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Montana judge behind lenient rape sentence sparks new outrage (+video)

The Montana judge urged to resign after imposing a 30-day prison sentence for the rape of a 14-year-old planned a re-sentencing hearing for Friday afternoon, but it was blocked by the state supreme court.

By Staff writer / September 6, 2013

This undated photo shows District Judge G. Todd Baugh presiding at a hearing in Great Falls, Mont. Baugh has planned a resentencing hearing for Friday afternoon, saying his original 30-day prison sentence of teacher Stacey Rambold for raping a 14-year-old was incorrect.

Larry Mayer/Billings Gazette/AP

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[Updated Friday 3:40 EDT.]

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Staff writer

Stacy reports on education and other national news issues for the Monitor -- keeping an eye on everything from pre-K to college, politics, and social justice issues.

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A Montana judge has sparked outrage once again – this time for what attorneys on both sides say was an improper attempt to backtrack on a lenient rape sentence, one that led to pressure from around the world for the judge to resign.

District Judge G. Todd Baugh planned a resentencing hearing for Friday afternoon, saying his original 30-day prison sentence of teacher Stacey Rambold for raping a 14-year-old was incorrect and the case instead requires a minimum of two years. (Technically the sentence was for 15 years, suspended except for 31 days, with credit for one day served.)

The Montana Attorney General’s office sought to block the hearing, saying only the Montana Supreme Court has the authority to fix sentencing mistakes and the hearing would interfere with the appeal the office is filing. Defense attorney Jay Lansing agreed in a court briefing that a Friday hearing by Baugh would create confusion.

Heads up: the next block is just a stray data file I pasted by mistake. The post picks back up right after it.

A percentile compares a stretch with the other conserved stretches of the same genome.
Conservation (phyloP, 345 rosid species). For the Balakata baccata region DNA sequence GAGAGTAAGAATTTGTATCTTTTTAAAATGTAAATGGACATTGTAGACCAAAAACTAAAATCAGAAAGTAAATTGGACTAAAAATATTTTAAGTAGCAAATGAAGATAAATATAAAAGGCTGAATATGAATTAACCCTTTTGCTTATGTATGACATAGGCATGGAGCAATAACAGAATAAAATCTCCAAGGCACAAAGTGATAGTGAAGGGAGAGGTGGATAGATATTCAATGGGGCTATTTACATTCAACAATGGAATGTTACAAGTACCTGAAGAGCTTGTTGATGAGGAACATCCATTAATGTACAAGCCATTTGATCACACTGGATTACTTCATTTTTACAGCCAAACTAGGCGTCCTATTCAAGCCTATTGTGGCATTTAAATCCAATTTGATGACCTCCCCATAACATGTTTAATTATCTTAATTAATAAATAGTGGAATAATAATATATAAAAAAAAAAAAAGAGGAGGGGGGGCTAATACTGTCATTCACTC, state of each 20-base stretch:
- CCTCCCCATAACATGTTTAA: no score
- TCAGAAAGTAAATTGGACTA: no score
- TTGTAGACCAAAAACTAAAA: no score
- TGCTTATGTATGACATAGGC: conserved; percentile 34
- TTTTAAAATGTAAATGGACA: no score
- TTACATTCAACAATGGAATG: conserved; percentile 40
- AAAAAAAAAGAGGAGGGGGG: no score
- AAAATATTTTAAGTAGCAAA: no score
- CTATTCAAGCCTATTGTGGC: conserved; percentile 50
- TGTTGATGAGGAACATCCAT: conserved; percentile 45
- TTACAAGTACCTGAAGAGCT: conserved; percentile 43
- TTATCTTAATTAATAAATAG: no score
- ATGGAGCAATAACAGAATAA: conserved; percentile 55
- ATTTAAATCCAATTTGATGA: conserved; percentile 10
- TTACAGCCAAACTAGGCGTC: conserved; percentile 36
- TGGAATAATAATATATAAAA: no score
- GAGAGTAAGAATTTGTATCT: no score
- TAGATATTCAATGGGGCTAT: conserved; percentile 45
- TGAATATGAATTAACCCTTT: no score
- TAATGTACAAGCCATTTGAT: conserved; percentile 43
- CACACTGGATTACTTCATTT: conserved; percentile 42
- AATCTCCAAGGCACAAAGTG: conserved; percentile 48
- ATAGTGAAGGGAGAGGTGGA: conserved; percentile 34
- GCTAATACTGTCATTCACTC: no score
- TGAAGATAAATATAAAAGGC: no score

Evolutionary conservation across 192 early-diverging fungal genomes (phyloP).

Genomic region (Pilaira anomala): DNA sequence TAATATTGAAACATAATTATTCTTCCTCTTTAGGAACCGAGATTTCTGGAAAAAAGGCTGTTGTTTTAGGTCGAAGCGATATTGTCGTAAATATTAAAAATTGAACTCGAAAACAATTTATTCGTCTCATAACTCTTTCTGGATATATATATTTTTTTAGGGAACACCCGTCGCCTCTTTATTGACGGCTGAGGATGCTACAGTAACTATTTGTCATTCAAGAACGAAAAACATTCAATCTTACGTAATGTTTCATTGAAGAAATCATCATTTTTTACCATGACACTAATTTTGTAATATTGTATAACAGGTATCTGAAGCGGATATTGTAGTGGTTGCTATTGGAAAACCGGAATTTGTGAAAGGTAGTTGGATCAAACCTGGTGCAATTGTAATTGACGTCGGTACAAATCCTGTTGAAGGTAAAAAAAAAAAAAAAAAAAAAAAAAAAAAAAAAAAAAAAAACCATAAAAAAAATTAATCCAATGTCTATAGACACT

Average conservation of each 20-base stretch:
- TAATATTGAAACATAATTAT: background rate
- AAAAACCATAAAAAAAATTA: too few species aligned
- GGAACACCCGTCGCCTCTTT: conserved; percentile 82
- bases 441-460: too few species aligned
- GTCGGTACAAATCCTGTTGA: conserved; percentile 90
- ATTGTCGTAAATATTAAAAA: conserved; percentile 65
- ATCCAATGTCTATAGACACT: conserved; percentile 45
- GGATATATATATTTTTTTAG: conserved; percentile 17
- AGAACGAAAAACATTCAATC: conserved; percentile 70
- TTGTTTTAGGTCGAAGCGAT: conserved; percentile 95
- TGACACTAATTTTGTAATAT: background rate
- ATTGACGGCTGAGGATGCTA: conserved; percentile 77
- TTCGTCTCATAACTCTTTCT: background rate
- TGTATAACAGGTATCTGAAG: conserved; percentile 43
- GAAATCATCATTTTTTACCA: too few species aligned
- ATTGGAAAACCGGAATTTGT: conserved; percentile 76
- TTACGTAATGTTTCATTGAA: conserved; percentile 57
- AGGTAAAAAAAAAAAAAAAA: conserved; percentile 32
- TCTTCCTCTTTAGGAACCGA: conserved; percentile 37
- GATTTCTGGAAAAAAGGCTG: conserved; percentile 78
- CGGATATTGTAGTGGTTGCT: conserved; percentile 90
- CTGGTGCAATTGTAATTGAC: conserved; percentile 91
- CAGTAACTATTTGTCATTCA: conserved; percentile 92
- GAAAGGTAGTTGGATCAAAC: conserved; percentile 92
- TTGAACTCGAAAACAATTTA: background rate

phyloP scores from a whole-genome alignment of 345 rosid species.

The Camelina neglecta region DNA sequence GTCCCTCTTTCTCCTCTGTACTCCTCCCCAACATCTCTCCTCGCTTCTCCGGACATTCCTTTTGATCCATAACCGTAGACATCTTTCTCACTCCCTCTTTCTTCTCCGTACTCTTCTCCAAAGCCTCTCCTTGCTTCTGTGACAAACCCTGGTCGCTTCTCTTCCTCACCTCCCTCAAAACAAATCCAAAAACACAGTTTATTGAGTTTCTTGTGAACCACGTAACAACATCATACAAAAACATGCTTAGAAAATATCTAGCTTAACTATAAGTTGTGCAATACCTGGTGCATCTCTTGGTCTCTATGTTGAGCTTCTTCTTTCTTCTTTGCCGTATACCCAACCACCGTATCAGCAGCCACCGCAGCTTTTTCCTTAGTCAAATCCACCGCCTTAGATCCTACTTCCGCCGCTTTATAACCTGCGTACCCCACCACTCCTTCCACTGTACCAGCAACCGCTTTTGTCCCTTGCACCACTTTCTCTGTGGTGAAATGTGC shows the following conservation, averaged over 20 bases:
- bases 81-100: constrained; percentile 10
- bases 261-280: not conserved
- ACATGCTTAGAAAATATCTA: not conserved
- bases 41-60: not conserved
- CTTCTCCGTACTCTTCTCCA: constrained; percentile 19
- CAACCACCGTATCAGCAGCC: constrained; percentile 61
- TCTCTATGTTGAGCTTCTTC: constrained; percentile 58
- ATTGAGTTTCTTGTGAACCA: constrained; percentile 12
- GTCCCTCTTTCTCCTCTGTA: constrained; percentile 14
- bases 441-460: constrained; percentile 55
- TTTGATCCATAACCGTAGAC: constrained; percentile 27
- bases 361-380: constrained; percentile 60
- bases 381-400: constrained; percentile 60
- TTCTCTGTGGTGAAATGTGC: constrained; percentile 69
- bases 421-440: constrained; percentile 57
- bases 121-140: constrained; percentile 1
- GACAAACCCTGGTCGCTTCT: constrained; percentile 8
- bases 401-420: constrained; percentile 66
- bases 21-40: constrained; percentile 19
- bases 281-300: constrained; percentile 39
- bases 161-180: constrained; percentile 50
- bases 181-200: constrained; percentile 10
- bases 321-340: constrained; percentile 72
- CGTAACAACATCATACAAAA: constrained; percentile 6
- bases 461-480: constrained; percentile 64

The high court on Friday afternoon blocked the hearing and ordered Judge Baugh to enter a written sentencing for Mr. Rambold. Baugh never signed a written sentencing order after making his oral pronouncement in the case.

When Baugh delivered the original sentence Aug. 26, he said the victim was “older than her chronological age” and “as much in control of the situation” as Rambold, who was in his late-40s at the time.

Baugh’s comments brought protesters out onto the streets in Billings by the hundreds and have led to more than 56,000 signatures online from people calling for his resignation.

Baugh apologized last week for his comments about the victim in a letter to the editor of the Billings Gazette.

His attempt to hold a hearing Friday may have been a way “to have a do-over, recognizing that he did something wrong … but I think the demand for him to resign was the correct demand,” says Sheena Rice, who helped plan the rally last week as a senior organizer at the Montana Organizing Project. At that rally people called not only for the judge to step down, but also for a legal review of his other rape trials and for education in the legal community about the damaging effects of victim-blaming language in rape cases.

While this case has drawn wide attention, it’s fairly typical for victim blaming and other “minimizing of sexual assault cases” to occur, particularly in situations that involve teachers and students or that don’t fit traditional notions about rape, says Jennifer Long, director of AEquitas: The Prosecutors’ Resource on Violence Against Women, in Washington. “Adolescent victims are consistently blamed for either seducing their rapist or for some other behaviors.”

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